BATON ROUGE, La. — Roy Evans tried to join the Army in the early 1950s so he could hunt for his older brother’s body in Korea. The Army wouldn’t let him. Now, 65 years after Cpl. Dudley L. Evans went missing in action, his remains are going home to Mississippi.
It was military compassion that kept Roy Evans, now 80 and a Baton Rouge resident, from signing up when he was 17 years old.
“They asked me why I wanted to serve, and I told them I wanted to go over to Korea to look for my brother,” he told The Advocate on Thursday. “They said, ‘No way.’ The military didn’t like to have two members of the same family get killed.”
Evans said that his brother will be buried April 23 in his hometown of Greenville, with their parents and grandparents, now that the Defense POW/MIA Accounting Agency has identified his remains.
Although the agency and the Armed Forces DNA Identification Laboratory took DNA samples from Roy Evans, his niece and his nephew, Evans said it was a “total surprise” to get word of the identification.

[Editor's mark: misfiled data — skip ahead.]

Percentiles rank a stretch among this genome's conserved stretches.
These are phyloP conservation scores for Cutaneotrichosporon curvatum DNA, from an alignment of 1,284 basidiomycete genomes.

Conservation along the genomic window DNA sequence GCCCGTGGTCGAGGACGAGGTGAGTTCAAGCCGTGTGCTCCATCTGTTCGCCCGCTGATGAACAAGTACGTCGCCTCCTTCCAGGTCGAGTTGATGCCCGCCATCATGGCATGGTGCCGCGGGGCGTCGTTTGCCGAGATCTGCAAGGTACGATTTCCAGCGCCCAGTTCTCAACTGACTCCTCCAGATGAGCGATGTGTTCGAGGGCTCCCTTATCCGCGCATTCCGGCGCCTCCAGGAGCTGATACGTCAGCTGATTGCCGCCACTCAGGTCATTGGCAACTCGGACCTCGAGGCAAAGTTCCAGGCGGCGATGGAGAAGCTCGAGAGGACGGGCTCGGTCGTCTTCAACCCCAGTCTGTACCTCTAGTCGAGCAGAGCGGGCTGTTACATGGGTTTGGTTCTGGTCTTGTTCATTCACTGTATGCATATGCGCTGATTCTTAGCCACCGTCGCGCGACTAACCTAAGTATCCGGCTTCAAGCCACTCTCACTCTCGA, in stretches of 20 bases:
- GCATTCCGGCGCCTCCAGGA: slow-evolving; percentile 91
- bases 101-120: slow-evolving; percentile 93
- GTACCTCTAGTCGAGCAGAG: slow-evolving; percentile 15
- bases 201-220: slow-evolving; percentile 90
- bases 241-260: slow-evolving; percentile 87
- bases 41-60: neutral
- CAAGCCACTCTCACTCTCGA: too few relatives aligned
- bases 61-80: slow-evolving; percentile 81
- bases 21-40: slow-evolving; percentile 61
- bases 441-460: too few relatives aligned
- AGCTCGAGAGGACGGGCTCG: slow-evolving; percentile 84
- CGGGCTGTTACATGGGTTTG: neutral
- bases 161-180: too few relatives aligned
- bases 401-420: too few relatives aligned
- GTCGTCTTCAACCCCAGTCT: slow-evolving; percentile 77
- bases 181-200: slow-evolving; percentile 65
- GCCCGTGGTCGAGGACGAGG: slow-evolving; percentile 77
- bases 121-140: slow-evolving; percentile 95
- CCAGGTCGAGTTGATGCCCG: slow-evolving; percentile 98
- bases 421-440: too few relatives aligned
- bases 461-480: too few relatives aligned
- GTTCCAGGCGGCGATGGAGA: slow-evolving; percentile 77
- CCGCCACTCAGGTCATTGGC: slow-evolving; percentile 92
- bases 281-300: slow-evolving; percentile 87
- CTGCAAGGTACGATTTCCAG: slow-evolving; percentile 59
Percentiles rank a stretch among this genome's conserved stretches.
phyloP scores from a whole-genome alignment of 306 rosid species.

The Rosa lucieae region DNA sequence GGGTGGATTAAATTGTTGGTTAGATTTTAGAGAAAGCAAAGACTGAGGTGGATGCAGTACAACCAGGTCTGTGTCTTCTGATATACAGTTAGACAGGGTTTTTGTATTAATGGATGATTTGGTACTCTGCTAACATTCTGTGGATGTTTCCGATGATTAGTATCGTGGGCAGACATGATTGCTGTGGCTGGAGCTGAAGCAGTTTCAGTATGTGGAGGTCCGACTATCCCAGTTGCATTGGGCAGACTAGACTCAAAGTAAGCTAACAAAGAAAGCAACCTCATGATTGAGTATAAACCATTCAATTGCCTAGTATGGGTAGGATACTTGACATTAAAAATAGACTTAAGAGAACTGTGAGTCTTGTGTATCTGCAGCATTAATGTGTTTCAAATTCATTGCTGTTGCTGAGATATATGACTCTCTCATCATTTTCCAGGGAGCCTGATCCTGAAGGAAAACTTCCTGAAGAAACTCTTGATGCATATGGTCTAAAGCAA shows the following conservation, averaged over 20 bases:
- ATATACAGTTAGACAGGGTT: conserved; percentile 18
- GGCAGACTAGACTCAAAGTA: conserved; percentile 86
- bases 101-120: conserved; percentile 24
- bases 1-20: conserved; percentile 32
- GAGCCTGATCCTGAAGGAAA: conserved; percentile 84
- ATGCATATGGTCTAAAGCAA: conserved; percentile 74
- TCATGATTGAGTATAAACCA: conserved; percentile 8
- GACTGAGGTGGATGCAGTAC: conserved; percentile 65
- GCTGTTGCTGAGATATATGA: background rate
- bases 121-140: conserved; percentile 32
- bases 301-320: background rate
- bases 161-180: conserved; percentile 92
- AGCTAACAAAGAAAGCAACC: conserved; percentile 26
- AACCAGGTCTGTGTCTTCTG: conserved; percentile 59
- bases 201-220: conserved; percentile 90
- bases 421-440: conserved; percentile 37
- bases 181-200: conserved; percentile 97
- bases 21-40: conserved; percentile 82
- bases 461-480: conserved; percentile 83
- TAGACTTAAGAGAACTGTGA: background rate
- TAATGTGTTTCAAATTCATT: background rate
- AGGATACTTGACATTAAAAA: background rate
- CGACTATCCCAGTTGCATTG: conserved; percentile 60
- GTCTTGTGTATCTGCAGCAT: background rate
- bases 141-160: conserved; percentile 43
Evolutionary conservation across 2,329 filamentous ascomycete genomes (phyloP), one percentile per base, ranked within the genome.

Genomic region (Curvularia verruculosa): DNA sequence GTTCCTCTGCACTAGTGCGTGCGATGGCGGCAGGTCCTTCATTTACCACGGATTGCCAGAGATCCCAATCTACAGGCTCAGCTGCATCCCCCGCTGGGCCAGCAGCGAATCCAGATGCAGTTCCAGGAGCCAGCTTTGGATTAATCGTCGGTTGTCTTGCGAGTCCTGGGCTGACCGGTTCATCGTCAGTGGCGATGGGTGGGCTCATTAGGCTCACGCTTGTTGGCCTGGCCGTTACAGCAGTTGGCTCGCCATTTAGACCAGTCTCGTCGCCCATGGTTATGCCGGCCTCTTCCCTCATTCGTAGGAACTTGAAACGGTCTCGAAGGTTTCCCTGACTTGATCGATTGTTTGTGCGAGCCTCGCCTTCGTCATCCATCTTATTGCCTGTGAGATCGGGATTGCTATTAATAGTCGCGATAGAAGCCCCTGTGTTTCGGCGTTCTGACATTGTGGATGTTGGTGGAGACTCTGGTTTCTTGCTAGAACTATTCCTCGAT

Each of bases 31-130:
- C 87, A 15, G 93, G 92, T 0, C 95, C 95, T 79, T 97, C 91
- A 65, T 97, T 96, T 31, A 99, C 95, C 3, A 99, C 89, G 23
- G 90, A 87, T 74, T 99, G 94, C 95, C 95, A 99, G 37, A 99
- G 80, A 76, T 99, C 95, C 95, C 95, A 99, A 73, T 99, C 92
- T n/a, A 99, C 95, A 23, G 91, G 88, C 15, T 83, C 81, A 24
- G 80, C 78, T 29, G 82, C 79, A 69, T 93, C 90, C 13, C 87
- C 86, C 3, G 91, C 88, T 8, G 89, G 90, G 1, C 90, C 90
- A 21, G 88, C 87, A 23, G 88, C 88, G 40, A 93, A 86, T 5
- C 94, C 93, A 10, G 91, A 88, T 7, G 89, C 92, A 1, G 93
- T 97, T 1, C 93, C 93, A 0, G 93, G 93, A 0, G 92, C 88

“I just didn’t believe, after all these years, it would ever happen,” he said.
Dudley Evans was 24 years old, assigned to the 2nd Infantry Division of the U.S. Army’s 23rd Infantry Regiment, which was fighting near Chipyong-ni in South Korea when he vanished.
“In late 1953, as part of a prisoner of war exchange, known as ‘Operation Big Switch,’ returning U.S. soldiers told debriefers that Evans was captured by enemy forces and died in March 1951, during the march to the Suan POW Camp,” according to a Defense Department news release. “His remains were not among those turned over to the U.S. by communist forces after the Armistice.”
His remains were among hundreds recovered between 1990 and 1999 during various joint operations and exchanges between the U.S. and North Korea.
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